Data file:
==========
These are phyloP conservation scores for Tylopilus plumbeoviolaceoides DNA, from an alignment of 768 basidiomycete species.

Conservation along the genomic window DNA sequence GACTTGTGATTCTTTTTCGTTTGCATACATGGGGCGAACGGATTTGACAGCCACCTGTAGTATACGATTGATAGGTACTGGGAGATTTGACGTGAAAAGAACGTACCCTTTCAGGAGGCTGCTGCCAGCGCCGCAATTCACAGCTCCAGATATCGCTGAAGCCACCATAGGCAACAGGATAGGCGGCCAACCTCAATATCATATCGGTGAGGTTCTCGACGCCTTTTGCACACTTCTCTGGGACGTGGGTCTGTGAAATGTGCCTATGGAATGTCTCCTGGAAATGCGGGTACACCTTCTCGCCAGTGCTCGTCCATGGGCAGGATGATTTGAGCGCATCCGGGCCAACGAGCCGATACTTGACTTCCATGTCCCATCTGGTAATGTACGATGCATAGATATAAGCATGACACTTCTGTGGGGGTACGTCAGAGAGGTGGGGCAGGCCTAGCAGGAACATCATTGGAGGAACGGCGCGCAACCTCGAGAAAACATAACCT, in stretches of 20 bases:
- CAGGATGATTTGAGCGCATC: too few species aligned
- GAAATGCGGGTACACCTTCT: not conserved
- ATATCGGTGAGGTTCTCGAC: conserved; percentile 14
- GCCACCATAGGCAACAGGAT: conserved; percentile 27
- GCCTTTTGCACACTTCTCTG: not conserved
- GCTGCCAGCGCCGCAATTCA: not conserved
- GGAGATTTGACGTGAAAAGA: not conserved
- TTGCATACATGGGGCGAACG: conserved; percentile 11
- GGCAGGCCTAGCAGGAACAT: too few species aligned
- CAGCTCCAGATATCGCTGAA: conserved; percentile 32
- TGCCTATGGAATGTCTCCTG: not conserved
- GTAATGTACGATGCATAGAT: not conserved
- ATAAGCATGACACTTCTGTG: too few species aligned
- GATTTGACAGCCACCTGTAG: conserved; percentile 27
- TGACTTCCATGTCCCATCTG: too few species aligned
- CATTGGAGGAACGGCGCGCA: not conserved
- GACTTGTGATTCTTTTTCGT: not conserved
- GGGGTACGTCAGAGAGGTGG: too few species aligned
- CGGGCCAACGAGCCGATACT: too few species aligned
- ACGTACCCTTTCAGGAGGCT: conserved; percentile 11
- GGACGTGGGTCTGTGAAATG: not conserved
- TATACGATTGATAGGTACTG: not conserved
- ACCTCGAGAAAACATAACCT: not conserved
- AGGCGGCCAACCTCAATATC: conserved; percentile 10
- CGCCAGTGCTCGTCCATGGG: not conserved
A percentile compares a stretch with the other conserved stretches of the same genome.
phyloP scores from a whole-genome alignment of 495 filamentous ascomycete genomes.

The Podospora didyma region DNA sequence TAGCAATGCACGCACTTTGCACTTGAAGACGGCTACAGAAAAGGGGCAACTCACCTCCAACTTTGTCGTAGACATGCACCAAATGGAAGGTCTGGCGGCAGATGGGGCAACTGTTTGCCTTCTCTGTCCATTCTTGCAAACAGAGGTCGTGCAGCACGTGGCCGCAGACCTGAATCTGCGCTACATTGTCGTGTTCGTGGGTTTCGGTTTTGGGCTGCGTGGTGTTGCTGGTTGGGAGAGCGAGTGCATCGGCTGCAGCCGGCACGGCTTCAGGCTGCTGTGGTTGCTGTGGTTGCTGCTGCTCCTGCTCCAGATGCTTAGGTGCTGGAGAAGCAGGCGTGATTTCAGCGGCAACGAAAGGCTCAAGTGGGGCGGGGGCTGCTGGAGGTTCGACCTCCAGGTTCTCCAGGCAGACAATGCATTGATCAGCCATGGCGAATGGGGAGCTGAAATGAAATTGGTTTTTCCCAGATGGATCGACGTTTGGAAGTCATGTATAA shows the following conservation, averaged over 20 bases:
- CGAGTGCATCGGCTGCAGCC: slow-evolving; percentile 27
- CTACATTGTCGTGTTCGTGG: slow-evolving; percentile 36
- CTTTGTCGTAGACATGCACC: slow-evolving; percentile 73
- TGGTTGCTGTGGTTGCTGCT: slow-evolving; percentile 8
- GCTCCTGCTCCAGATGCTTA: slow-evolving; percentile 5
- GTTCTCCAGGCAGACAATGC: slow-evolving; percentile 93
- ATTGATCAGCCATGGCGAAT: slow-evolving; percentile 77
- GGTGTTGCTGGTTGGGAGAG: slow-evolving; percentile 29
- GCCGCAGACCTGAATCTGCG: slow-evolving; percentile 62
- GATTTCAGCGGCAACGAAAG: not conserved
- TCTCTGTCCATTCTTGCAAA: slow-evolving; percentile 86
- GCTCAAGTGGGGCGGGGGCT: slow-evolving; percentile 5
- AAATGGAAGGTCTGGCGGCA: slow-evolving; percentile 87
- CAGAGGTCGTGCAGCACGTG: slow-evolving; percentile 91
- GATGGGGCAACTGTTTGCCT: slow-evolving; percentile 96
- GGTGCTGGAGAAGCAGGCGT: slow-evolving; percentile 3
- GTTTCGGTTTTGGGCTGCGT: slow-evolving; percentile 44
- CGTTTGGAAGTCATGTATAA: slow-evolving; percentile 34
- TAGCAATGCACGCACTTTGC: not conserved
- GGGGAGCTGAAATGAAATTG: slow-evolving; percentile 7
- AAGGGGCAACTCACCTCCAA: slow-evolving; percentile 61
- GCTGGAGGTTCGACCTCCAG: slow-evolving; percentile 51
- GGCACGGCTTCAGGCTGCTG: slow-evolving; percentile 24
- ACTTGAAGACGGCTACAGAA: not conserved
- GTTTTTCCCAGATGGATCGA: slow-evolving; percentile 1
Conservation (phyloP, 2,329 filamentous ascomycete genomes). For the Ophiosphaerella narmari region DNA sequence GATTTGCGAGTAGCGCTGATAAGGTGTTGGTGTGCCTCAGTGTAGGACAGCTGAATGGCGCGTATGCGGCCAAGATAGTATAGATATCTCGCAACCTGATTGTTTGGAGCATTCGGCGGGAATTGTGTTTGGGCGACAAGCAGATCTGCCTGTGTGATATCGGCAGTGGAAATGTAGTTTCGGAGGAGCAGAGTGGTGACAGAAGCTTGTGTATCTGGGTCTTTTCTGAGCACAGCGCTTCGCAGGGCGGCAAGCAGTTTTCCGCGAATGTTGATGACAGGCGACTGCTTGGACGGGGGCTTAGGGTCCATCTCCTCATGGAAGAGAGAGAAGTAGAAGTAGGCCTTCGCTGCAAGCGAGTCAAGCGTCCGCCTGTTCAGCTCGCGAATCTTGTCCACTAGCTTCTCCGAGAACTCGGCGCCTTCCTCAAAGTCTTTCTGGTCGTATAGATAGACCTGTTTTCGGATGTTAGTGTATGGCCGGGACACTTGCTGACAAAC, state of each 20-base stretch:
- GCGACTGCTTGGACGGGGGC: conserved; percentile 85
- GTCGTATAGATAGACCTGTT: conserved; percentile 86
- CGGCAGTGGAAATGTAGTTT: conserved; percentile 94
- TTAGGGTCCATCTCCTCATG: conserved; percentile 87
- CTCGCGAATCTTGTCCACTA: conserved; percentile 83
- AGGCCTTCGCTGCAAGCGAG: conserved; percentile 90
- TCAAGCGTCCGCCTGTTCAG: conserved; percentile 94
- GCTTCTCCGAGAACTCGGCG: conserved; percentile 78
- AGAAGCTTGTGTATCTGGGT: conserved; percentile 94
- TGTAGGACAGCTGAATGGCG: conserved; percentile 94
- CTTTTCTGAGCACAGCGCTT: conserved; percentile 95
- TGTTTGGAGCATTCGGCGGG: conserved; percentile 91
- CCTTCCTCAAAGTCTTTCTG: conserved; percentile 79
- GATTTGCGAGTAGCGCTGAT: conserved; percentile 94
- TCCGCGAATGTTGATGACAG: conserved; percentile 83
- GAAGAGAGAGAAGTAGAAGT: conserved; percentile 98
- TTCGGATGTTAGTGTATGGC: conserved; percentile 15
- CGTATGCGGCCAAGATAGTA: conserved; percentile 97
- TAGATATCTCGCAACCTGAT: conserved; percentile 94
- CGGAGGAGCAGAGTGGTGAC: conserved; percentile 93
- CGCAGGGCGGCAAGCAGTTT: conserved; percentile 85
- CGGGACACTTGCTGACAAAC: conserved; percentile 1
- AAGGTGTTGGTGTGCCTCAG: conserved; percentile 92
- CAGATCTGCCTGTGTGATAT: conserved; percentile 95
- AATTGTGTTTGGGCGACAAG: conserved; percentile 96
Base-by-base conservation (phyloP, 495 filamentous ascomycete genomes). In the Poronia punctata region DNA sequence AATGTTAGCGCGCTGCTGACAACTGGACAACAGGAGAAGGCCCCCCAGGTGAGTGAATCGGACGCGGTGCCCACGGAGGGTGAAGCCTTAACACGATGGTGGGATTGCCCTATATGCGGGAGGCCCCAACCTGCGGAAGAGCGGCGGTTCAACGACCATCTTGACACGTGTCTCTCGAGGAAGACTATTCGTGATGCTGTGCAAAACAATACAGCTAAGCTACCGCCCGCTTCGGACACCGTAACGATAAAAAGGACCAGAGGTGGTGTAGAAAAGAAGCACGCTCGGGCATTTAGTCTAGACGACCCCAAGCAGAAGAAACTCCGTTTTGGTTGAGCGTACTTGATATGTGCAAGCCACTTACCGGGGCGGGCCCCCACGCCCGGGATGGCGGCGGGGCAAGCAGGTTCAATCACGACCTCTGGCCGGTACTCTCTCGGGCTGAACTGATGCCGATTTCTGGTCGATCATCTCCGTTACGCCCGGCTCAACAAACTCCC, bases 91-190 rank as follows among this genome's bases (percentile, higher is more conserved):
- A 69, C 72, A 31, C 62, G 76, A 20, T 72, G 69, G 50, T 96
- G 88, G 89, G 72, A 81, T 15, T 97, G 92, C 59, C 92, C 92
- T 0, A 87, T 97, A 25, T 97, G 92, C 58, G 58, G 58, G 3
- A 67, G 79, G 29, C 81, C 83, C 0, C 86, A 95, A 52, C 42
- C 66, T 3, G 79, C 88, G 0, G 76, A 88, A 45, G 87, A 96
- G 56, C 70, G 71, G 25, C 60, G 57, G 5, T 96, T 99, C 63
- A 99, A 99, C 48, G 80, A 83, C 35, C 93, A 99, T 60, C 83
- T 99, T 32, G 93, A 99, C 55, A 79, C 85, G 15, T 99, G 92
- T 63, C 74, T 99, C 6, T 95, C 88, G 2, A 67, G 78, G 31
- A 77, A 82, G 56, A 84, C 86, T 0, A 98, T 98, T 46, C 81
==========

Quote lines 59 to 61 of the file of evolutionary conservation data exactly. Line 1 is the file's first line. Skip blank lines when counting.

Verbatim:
- CGGCAGTGGAAATGTAGTTT: conserved; percentile 94
- TTAGGGTCCATCTCCTCATG: conserved; percentile 87
- CTCGCGAATCTTGTCCACTA: conserved; percentile 83